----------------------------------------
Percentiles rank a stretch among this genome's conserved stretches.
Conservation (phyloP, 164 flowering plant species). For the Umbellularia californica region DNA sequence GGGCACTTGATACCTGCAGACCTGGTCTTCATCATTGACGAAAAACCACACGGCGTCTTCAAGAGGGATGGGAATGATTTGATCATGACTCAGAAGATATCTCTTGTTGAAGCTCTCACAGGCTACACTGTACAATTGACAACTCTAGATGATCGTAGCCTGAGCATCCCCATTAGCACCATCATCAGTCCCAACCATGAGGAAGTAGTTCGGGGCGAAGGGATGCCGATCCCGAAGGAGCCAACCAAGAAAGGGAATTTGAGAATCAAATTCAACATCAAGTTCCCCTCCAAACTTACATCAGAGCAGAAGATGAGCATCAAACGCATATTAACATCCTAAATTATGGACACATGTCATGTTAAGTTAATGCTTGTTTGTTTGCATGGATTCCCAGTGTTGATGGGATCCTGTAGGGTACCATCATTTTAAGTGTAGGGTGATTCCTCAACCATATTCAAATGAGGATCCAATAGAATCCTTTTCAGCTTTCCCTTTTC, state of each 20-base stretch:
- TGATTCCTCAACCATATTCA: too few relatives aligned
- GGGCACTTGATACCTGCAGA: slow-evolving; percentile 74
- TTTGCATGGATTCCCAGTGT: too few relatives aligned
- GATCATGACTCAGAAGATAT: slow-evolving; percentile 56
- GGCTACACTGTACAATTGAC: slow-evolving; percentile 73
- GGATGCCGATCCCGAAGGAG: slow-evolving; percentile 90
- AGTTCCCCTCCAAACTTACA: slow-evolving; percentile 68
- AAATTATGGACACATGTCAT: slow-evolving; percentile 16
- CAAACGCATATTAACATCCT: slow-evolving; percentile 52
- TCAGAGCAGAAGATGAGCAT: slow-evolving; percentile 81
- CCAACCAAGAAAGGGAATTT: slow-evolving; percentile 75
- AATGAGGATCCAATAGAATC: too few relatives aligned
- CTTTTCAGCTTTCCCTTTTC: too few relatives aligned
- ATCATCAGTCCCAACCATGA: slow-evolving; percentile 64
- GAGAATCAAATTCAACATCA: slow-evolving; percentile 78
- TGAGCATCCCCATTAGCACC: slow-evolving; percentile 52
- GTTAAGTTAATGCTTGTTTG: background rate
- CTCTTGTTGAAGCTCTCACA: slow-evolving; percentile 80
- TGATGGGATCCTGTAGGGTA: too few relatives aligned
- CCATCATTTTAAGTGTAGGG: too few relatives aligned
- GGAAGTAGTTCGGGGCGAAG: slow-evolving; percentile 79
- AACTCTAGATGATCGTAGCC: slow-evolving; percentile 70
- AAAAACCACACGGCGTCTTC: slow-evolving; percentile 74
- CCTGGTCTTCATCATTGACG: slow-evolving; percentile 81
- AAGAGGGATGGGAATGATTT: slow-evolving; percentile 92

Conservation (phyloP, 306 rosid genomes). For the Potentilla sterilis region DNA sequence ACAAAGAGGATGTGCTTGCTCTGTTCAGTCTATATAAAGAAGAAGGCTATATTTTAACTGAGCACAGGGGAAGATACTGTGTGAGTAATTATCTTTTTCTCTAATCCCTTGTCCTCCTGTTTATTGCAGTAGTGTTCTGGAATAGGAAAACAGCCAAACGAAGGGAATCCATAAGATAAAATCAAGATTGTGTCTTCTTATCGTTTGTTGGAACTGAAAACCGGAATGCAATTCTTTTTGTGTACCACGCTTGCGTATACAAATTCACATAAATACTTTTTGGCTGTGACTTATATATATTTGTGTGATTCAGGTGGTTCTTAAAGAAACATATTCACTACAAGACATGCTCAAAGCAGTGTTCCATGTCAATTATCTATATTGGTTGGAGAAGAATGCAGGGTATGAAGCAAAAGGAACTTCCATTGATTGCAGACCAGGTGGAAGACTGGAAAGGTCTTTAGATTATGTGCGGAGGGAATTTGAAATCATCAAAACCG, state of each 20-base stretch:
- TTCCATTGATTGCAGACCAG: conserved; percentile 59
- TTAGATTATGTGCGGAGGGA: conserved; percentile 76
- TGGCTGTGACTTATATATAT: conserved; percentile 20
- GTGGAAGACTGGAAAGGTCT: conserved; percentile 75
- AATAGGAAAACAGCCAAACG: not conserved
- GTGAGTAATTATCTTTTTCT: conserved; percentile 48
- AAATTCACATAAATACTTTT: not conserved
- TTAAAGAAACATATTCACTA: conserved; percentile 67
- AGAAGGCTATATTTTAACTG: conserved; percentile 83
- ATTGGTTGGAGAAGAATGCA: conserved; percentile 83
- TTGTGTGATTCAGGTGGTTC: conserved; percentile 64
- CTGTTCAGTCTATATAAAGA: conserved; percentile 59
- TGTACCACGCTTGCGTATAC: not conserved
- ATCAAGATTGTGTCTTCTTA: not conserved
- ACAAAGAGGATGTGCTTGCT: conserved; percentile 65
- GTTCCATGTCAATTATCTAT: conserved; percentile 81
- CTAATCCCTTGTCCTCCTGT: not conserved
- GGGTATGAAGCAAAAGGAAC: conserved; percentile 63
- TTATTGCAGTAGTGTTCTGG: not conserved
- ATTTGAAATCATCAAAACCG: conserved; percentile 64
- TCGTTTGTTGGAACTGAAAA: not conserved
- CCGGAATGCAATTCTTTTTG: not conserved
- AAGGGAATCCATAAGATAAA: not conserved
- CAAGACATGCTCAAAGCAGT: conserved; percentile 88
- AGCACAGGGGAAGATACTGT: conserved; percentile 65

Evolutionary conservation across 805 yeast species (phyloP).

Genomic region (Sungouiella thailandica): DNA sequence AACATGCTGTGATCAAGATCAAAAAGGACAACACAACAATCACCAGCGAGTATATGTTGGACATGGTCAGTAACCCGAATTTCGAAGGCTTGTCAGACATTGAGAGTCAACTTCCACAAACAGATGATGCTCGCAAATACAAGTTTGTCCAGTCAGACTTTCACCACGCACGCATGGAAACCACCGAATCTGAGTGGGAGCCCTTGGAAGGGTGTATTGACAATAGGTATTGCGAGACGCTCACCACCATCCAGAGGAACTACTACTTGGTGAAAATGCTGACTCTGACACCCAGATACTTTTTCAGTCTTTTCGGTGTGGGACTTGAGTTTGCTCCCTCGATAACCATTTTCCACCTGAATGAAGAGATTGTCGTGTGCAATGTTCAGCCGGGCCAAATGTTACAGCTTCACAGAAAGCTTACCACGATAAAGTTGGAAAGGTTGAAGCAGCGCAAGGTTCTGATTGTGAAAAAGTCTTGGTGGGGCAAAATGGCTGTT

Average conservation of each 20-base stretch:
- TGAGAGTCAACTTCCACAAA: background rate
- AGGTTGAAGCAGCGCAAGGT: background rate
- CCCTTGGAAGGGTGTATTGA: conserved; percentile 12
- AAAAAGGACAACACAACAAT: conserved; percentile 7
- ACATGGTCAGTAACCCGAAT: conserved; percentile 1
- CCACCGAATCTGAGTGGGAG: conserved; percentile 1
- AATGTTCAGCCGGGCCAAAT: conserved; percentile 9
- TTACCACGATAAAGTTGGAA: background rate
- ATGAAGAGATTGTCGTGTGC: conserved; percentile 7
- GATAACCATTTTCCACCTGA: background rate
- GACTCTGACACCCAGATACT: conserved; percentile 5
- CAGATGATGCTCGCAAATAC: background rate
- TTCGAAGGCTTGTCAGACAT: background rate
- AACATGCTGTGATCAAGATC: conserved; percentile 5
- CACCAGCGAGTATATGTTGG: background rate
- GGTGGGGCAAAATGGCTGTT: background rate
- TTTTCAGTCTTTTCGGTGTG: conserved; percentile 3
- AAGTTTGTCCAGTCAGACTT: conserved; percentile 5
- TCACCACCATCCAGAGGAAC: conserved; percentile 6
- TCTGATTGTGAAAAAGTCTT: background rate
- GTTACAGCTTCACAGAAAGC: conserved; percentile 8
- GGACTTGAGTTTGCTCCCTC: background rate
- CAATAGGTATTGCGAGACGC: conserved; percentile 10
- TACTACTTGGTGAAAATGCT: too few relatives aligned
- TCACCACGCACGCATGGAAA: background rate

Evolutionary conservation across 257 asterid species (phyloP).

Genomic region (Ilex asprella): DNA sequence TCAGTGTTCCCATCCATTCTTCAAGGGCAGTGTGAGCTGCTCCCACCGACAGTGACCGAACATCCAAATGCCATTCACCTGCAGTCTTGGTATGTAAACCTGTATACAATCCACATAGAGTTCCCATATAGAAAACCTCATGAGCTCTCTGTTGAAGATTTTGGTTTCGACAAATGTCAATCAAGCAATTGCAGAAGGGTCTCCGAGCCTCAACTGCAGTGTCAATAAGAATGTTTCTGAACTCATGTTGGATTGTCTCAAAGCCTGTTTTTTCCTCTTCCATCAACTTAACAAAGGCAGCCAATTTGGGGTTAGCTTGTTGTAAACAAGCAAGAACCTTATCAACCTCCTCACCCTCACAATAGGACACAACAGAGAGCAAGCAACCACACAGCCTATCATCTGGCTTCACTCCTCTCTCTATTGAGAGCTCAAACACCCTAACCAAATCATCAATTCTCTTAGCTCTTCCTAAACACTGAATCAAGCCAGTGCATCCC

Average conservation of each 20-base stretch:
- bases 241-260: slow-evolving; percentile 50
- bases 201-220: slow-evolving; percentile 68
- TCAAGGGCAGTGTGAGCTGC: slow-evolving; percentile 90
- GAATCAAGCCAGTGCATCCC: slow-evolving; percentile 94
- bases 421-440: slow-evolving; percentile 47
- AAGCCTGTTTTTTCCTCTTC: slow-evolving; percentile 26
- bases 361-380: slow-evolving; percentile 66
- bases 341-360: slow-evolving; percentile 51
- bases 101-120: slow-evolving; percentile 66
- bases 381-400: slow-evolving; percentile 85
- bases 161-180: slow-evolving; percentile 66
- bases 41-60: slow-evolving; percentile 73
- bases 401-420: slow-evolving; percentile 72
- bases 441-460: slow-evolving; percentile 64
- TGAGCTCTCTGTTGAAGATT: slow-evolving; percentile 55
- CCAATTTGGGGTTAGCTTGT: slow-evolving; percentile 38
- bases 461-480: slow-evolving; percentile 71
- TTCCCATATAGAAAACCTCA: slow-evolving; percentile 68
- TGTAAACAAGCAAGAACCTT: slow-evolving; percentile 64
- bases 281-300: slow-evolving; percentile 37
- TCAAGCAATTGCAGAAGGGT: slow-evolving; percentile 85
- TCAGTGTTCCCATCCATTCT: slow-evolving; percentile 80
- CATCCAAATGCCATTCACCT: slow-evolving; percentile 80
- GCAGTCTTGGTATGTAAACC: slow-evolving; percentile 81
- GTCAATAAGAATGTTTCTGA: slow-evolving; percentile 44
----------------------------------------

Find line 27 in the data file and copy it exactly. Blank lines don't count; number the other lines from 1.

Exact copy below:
- AAGAGGGATGGGAATGATTT: slow-evolving; percentile 92